Martial arts fanatics with deep pockets, take note: Memorabilia from the personal life of Kung Fu legend Bruce Lee is set to go under the hammer in Hong Kong this evening. Auction house Spink China expects the combined lot of 14 items, which range from movie props to jewelry, to fetch at least $130,000.
Lee’s iconic yellow and black jumpsuit, custom-tailored for his role in the 1978 film Game of Death, is the auction’s most sought-after piece. It has become a pop culture icon synonymous with Lee himself.
“The flexible, handmade costume was meant to reflect the malleable nature of his own hybrid martial art, Jeet Kune Do, which is not fixed to any traditional martial arts philosophy,” said Reuters. “Despite a broken zipper dangling at the back and some shrinkage over the years from the wash, Spink China expects it to fetch from $32,000 to $39,000 due to its rarity.”Enjoying this article? Click here to subscribe for full access. Just $5 a month.
Dozens of movies, cartoons, and video games have paid homage to Lee by featuring characters with matching jumpsuits – Uma Thurman’s costume in Kill Bill and Marshall Law in the Tekken fighting game franchise are just two examples.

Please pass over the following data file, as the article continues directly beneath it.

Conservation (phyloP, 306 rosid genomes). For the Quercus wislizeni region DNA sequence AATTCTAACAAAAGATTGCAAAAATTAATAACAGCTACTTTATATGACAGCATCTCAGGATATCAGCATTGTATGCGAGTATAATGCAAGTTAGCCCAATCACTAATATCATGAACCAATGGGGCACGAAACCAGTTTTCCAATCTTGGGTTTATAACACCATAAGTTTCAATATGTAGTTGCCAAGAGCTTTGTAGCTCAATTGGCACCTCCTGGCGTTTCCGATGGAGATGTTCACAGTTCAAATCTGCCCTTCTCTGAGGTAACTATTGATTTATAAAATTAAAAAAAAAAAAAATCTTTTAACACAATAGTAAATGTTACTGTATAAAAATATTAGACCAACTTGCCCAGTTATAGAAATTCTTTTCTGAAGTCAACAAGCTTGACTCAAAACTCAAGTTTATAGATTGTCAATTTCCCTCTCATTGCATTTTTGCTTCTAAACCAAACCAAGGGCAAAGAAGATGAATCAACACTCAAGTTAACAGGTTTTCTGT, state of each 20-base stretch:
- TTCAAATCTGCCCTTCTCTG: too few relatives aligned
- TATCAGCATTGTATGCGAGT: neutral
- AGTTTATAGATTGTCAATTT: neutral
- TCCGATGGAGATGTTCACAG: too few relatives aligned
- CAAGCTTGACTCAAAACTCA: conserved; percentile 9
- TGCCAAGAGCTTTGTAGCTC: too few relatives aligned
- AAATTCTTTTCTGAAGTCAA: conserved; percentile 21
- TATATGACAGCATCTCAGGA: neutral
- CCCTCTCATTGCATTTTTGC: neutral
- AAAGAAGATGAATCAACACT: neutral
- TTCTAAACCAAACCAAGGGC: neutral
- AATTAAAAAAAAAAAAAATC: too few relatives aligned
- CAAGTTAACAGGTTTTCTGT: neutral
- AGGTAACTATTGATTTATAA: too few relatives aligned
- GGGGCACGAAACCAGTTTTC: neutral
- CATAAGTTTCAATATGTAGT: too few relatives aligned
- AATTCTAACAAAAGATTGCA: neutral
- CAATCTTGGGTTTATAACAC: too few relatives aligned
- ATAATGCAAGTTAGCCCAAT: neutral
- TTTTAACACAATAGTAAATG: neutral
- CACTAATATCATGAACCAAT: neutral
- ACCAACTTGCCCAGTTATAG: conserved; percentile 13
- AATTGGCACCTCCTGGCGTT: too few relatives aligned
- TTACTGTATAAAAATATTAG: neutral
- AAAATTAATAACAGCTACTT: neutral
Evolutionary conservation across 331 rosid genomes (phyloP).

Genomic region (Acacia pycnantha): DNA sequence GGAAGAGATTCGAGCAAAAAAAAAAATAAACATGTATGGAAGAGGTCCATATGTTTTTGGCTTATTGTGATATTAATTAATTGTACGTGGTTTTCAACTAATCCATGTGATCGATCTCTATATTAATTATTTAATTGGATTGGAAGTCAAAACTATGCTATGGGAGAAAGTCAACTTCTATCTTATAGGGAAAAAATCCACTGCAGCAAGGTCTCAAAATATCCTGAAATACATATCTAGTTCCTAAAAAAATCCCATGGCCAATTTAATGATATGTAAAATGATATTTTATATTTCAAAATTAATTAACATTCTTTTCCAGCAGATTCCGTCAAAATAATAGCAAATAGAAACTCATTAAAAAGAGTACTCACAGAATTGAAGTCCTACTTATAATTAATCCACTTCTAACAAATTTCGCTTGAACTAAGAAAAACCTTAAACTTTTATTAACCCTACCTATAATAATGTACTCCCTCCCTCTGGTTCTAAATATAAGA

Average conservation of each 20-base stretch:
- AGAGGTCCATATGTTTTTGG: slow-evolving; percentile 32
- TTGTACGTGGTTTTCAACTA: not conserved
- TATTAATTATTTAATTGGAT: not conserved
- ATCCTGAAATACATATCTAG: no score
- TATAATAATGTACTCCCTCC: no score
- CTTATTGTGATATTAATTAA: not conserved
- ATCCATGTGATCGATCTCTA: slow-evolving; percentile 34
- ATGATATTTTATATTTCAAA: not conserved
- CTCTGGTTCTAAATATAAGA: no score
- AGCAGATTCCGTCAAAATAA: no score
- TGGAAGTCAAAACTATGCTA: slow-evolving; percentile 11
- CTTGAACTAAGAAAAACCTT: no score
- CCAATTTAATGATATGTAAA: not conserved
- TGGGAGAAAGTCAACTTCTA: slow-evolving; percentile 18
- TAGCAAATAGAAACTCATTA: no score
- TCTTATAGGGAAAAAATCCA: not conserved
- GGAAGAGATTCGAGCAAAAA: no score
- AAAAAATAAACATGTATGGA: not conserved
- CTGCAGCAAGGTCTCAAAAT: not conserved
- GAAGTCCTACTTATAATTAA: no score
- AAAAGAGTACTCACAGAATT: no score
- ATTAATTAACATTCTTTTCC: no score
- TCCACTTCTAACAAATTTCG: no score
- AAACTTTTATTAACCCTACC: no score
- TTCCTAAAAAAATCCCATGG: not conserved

The matching yellow nanchaku (nunchuks) that Lee fought with in Game of Death will also hit the block – they are expected to sell for more than $30,000.
One of the auction’s most interested offerings is a one-of-a-kind gold and jade pendant commissioned by Lee just two months before his death.
“[It] features two opposing dragons, emulating the yin-yang symbol,” wrote The Wall Street Journal. “Lee never picked up the item from the jeweler, and it was the actor’s brother Robert Lee who ended up paying for and claiming the item [after his death].”
Spink China expects the pendant to attract a $25,000 bid.
Lee was more than just a martial artist – he also enjoyed drawing, poetry and dancing. Two of his original, signed sketches will also be up for sale. Additional items include clothing, shoes and signed books.
Much of the memorabilia was owned by Lee’s former student, Yaky Kimura. Other pieces were provided by Lee’s personal friend and prop-maker George Lee. Each piece will come with a certificate of authenticity signed by Kimura, George Lee, and Robert Lee.
For those who cannot afford to place a bid, more than 600 Lee-related artifacts are on display at Hong Kong’s Heritage Museum. The exhibit, which opened in July, will run through 2018.
July 20 marked the 40th anniversary of the celebrated actor and martial artist’s untimely death. Spink China’s auction is one of a series of events commemorating Lee’s life.